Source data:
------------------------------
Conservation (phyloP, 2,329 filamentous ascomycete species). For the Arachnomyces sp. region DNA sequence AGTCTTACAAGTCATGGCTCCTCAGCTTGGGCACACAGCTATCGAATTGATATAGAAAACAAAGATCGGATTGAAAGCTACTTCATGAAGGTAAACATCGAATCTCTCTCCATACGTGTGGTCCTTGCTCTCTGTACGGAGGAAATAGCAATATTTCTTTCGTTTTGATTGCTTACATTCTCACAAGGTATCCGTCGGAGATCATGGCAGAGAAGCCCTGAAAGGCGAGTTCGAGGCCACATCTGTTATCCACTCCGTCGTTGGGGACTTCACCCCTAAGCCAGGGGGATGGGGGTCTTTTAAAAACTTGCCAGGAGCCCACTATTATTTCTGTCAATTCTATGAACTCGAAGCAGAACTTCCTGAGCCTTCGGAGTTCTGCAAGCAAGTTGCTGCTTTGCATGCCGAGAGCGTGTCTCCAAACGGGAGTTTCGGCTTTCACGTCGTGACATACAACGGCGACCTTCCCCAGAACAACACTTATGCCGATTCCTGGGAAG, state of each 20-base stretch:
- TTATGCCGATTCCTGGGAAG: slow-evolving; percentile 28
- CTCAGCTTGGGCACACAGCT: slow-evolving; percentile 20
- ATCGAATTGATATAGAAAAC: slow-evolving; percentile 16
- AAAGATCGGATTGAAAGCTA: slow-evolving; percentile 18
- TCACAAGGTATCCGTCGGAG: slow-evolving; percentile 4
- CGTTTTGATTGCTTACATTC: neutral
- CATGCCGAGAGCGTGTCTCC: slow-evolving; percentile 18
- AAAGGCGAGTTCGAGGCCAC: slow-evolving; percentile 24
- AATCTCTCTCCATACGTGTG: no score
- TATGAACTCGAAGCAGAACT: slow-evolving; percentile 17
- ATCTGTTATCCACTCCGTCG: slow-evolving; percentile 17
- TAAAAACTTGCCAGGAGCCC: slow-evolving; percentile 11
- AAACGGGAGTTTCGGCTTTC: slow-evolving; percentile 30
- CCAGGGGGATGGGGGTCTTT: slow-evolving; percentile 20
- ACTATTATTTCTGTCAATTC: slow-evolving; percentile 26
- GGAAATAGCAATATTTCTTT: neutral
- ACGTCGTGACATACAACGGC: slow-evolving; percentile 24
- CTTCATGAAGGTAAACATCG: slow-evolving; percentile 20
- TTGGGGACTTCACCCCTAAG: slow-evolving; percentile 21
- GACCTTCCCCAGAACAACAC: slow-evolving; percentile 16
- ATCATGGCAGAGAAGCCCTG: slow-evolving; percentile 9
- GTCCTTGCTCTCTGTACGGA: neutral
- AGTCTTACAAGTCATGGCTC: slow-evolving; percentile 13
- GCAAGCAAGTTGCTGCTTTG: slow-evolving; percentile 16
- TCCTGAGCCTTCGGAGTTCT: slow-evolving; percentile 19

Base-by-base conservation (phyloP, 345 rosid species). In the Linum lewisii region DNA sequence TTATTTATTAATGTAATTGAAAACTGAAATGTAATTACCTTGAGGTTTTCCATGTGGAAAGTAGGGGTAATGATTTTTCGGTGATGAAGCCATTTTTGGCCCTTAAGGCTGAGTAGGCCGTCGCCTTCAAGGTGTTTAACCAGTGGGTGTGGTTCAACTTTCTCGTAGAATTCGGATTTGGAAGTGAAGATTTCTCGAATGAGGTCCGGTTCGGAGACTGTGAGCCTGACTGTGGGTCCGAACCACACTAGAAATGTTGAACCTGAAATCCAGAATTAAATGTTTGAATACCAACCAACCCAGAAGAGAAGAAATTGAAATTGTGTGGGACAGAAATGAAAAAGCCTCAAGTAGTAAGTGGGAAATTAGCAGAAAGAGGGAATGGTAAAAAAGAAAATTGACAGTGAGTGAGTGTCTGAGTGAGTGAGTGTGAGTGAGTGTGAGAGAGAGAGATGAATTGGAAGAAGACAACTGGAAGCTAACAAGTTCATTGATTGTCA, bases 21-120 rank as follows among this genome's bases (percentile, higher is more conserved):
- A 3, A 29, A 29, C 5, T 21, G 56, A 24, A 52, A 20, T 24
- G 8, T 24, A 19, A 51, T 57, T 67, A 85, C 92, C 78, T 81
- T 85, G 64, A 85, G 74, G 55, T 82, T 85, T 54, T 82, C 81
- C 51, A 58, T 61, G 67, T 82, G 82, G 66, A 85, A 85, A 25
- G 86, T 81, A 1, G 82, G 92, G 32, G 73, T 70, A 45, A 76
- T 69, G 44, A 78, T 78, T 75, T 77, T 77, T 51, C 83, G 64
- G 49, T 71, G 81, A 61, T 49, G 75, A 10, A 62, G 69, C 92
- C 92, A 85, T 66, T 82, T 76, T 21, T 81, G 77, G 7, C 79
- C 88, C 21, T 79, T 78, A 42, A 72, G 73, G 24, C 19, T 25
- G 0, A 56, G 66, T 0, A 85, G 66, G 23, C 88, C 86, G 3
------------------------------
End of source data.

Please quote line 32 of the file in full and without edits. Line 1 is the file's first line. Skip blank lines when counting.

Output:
- G 86, T 81, A 1, G 82, G 92, G 32, G 73, T 70, A 45, A 76